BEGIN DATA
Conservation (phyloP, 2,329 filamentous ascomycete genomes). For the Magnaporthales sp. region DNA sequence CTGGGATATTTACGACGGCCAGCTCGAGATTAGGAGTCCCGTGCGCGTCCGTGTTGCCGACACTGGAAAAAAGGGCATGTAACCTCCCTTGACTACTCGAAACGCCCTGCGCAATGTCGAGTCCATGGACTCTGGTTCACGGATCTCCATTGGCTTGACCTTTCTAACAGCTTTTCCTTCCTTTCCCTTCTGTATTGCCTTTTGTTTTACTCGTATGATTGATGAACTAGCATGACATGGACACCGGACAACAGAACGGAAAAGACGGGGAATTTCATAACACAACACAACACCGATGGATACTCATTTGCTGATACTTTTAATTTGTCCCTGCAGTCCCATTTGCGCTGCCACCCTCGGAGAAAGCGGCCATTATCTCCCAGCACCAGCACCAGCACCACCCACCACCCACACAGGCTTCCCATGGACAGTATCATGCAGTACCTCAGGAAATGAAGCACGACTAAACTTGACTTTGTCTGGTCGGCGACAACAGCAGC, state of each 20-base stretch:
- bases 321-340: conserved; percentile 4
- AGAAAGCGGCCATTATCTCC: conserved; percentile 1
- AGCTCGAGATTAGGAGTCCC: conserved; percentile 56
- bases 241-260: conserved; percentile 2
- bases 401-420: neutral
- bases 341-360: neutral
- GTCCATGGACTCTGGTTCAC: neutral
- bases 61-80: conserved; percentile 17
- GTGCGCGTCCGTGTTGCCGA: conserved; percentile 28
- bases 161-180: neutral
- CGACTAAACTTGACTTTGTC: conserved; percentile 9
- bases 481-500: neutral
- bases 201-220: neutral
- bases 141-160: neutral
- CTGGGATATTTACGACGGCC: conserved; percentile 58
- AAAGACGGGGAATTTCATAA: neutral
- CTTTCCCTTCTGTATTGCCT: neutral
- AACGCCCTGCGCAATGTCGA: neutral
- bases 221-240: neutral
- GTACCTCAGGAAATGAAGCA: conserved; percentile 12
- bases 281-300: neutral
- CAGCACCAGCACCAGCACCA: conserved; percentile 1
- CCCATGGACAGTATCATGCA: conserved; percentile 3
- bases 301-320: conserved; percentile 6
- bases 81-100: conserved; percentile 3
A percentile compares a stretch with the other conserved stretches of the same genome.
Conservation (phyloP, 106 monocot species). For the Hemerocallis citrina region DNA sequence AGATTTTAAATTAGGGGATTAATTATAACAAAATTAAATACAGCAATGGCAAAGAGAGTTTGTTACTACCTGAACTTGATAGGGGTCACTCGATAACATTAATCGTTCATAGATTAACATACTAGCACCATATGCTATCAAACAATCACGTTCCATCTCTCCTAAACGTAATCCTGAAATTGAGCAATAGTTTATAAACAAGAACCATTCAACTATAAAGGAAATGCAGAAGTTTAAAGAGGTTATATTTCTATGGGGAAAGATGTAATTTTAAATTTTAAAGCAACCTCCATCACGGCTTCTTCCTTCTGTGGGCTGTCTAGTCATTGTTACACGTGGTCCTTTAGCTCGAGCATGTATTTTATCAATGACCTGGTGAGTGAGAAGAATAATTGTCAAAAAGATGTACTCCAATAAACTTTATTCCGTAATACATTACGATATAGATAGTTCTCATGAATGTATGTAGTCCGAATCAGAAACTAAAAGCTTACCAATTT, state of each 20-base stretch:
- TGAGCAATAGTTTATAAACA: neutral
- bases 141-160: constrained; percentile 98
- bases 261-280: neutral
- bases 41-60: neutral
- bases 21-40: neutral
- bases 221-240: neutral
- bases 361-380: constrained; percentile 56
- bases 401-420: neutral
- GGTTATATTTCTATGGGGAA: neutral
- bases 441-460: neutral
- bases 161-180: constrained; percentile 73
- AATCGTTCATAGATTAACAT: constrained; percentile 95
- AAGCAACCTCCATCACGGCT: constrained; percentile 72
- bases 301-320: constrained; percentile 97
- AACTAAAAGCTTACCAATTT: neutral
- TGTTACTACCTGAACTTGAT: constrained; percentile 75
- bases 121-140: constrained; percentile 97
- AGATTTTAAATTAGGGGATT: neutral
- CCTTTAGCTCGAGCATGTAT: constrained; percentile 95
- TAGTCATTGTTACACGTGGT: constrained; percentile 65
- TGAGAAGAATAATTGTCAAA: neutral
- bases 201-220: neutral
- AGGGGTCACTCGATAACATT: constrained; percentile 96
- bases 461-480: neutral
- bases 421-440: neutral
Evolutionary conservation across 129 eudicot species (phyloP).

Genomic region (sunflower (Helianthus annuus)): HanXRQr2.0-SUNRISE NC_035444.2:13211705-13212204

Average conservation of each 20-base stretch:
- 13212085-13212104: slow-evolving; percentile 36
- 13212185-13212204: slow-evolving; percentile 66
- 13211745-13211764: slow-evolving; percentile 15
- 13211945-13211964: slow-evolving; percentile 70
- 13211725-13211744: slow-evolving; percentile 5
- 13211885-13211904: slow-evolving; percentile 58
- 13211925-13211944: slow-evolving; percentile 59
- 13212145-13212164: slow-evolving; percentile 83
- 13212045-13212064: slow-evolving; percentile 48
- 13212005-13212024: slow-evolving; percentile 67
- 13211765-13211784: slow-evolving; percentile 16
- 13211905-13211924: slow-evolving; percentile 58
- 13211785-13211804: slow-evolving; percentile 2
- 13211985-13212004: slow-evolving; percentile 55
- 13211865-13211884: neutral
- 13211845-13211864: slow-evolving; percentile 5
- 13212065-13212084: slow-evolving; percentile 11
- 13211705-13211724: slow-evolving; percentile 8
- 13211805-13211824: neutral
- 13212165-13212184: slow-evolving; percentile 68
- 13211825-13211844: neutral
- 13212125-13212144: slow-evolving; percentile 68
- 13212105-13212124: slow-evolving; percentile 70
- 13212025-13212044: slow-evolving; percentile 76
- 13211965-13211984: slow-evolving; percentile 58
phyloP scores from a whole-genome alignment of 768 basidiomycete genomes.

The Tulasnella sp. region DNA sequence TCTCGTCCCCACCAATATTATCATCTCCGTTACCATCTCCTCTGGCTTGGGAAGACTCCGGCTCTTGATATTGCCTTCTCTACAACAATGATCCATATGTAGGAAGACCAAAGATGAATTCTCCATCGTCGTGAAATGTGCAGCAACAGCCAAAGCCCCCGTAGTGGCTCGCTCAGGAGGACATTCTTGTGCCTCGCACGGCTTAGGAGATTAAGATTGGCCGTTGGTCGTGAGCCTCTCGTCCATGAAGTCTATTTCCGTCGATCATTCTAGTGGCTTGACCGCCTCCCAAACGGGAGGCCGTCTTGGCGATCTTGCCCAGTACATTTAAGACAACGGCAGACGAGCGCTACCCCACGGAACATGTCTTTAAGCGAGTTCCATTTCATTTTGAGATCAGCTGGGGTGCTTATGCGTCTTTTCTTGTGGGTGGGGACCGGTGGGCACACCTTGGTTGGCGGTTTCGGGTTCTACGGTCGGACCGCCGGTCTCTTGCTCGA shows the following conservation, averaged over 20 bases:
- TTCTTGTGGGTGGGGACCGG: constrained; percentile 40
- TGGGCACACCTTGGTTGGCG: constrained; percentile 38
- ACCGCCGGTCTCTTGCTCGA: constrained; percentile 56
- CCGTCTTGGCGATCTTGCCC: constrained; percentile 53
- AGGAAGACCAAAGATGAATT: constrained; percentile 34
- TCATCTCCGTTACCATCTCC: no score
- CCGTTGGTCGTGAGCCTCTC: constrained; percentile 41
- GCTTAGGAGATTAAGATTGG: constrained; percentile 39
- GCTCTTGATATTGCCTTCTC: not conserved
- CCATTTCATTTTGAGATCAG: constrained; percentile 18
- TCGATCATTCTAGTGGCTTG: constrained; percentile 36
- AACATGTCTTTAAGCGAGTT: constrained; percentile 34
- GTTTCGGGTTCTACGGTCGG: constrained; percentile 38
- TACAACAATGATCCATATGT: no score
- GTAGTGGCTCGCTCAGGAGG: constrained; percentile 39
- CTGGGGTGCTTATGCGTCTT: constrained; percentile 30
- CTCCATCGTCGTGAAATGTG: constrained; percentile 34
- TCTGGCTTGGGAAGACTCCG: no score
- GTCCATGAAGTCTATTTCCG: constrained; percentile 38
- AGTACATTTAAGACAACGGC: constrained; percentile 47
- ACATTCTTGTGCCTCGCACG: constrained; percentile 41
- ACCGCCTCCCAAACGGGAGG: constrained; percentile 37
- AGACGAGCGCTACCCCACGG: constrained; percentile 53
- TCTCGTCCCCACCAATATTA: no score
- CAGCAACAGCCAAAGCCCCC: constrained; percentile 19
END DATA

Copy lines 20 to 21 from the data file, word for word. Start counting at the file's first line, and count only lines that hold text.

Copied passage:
- bases 221-240: neutral
- GTACCTCAGGAAATGAAGCA: conserved; percentile 12